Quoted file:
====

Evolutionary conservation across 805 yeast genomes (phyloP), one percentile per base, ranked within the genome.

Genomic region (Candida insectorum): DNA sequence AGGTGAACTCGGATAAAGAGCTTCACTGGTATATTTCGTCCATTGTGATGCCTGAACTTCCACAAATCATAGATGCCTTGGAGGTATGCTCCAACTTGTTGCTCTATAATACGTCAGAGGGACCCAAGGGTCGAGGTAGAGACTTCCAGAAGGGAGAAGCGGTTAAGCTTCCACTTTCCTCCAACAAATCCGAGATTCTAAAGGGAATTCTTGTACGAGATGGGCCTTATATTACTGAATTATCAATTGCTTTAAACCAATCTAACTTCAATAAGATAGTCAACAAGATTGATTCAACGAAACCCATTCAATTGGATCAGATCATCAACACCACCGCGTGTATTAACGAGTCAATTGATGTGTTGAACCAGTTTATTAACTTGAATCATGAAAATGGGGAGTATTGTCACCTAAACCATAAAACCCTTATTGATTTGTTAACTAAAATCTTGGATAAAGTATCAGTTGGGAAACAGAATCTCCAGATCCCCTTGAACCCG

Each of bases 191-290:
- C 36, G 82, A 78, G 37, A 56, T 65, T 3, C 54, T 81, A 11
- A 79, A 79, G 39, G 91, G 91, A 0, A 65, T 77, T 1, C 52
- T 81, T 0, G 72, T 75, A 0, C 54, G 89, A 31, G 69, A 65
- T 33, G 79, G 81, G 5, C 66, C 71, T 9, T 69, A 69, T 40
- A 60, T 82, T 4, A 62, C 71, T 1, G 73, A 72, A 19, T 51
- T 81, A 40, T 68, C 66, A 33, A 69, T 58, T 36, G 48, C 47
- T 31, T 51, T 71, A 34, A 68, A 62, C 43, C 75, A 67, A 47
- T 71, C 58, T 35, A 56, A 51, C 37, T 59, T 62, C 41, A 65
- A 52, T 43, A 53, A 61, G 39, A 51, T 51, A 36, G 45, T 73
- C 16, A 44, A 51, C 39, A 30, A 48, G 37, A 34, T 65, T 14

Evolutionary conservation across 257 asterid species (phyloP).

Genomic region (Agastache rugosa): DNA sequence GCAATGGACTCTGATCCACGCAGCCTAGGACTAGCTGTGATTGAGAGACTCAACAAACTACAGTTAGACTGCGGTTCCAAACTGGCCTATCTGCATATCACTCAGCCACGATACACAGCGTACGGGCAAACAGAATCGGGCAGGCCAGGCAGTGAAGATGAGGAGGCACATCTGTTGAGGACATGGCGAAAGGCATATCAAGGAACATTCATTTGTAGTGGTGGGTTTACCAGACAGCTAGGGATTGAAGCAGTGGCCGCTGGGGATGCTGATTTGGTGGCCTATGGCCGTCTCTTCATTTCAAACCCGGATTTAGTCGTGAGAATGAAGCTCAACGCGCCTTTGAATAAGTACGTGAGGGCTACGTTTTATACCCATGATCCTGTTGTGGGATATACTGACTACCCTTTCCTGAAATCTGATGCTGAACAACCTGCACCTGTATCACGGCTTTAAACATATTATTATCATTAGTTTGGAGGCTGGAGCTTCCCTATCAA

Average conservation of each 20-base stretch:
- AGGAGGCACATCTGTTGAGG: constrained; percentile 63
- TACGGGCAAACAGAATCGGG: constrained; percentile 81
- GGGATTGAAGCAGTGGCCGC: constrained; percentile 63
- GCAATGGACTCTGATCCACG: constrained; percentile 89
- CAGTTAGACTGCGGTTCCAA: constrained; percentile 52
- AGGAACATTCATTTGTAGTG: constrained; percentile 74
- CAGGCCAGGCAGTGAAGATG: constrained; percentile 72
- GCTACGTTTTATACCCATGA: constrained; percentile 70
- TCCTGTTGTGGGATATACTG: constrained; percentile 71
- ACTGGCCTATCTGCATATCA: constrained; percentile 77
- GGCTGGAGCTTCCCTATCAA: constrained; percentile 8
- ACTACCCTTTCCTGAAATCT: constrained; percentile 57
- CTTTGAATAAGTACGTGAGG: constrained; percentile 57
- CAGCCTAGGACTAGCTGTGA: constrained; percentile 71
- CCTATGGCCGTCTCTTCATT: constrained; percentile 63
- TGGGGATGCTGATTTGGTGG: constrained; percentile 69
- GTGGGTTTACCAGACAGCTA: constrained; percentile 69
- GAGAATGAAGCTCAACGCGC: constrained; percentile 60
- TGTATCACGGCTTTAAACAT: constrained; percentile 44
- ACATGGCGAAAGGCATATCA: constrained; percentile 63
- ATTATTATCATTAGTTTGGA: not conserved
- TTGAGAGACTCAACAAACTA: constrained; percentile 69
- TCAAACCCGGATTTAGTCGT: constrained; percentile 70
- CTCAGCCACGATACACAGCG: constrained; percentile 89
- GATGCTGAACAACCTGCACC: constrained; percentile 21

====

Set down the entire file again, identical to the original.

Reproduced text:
Evolutionary conservation across 805 yeast genomes (phyloP), one percentile per base, ranked within the genome.

Genomic region (Candida insectorum): DNA sequence AGGTGAACTCGGATAAAGAGCTTCACTGGTATATTTCGTCCATTGTGATGCCTGAACTTCCACAAATCATAGATGCCTTGGAGGTATGCTCCAACTTGTTGCTCTATAATACGTCAGAGGGACCCAAGGGTCGAGGTAGAGACTTCCAGAAGGGAGAAGCGGTTAAGCTTCCACTTTCCTCCAACAAATCCGAGATTCTAAAGGGAATTCTTGTACGAGATGGGCCTTATATTACTGAATTATCAATTGCTTTAAACCAATCTAACTTCAATAAGATAGTCAACAAGATTGATTCAACGAAACCCATTCAATTGGATCAGATCATCAACACCACCGCGTGTATTAACGAGTCAATTGATGTGTTGAACCAGTTTATTAACTTGAATCATGAAAATGGGGAGTATTGTCACCTAAACCATAAAACCCTTATTGATTTGTTAACTAAAATCTTGGATAAAGTATCAGTTGGGAAACAGAATCTCCAGATCCCCTTGAACCCG

Each of bases 191-290:
- C 36, G 82, A 78, G 37, A 56, T 65, T 3, C 54, T 81, A 11
- A 79, A 79, G 39, G 91, G 91, A 0, A 65, T 77, T 1, C 52
- T 81, T 0, G 72, T 75, A 0, C 54, G 89, A 31, G 69, A 65
- T 33, G 79, G 81, G 5, C 66, C 71, T 9, T 69, A 69, T 40
- A 60, T 82, T 4, A 62, C 71, T 1, G 73, A 72, A 19, T 51
- T 81, A 40, T 68, C 66, A 33, A 69, T 58, T 36, G 48, C 47
- T 31, T 51, T 71, A 34, A 68, A 62, C 43, C 75, A 67, A 47
- T 71, C 58, T 35, A 56, A 51, C 37, T 59, T 62, C 41, A 65
- A 52, T 43, A 53, A 61, G 39, A 51, T 51, A 36, G 45, T 73
- C 16, A 44, A 51, C 39, A 30, A 48, G 37, A 34, T 65, T 14

Evolutionary conservation across 257 asterid species (phyloP).

Genomic region (Agastache rugosa): DNA sequence GCAATGGACTCTGATCCACGCAGCCTAGGACTAGCTGTGATTGAGAGACTCAACAAACTACAGTTAGACTGCGGTTCCAAACTGGCCTATCTGCATATCACTCAGCCACGATACACAGCGTACGGGCAAACAGAATCGGGCAGGCCAGGCAGTGAAGATGAGGAGGCACATCTGTTGAGGACATGGCGAAAGGCATATCAAGGAACATTCATTTGTAGTGGTGGGTTTACCAGACAGCTAGGGATTGAAGCAGTGGCCGCTGGGGATGCTGATTTGGTGGCCTATGGCCGTCTCTTCATTTCAAACCCGGATTTAGTCGTGAGAATGAAGCTCAACGCGCCTTTGAATAAGTACGTGAGGGCTACGTTTTATACCCATGATCCTGTTGTGGGATATACTGACTACCCTTTCCTGAAATCTGATGCTGAACAACCTGCACCTGTATCACGGCTTTAAACATATTATTATCATTAGTTTGGAGGCTGGAGCTTCCCTATCAA

Average conservation of each 20-base stretch:
- AGGAGGCACATCTGTTGAGG: constrained; percentile 63
- TACGGGCAAACAGAATCGGG: constrained; percentile 81
- GGGATTGAAGCAGTGGCCGC: constrained; percentile 63
- GCAATGGACTCTGATCCACG: constrained; percentile 89
- CAGTTAGACTGCGGTTCCAA: constrained; percentile 52
- AGGAACATTCATTTGTAGTG: constrained; percentile 74
- CAGGCCAGGCAGTGAAGATG: constrained; percentile 72
- GCTACGTTTTATACCCATGA: constrained; percentile 70
- TCCTGTTGTGGGATATACTG: constrained; percentile 71
- ACTGGCCTATCTGCATATCA: constrained; percentile 77
- GGCTGGAGCTTCCCTATCAA: constrained; percentile 8
- ACTACCCTTTCCTGAAATCT: constrained; percentile 57
- CTTTGAATAAGTACGTGAGG: constrained; percentile 57
- CAGCCTAGGACTAGCTGTGA: constrained; percentile 71
- CCTATGGCCGTCTCTTCATT: constrained; percentile 63
- TGGGGATGCTGATTTGGTGG: constrained; percentile 69
- GTGGGTTTACCAGACAGCTA: constrained; percentile 69
- GAGAATGAAGCTCAACGCGC: constrained; percentile 60
- TGTATCACGGCTTTAAACAT: constrained; percentile 44
- ACATGGCGAAAGGCATATCA: constrained; percentile 63
- ATTATTATCATTAGTTTGGA: not conserved
- TTGAGAGACTCAACAAACTA: constrained; percentile 69
- TCAAACCCGGATTTAGTCGT: constrained; percentile 70
- CTCAGCCACGATACACAGCG: constrained; percentile 89
- GATGCTGAACAACCTGCACC: constrained; percentile 21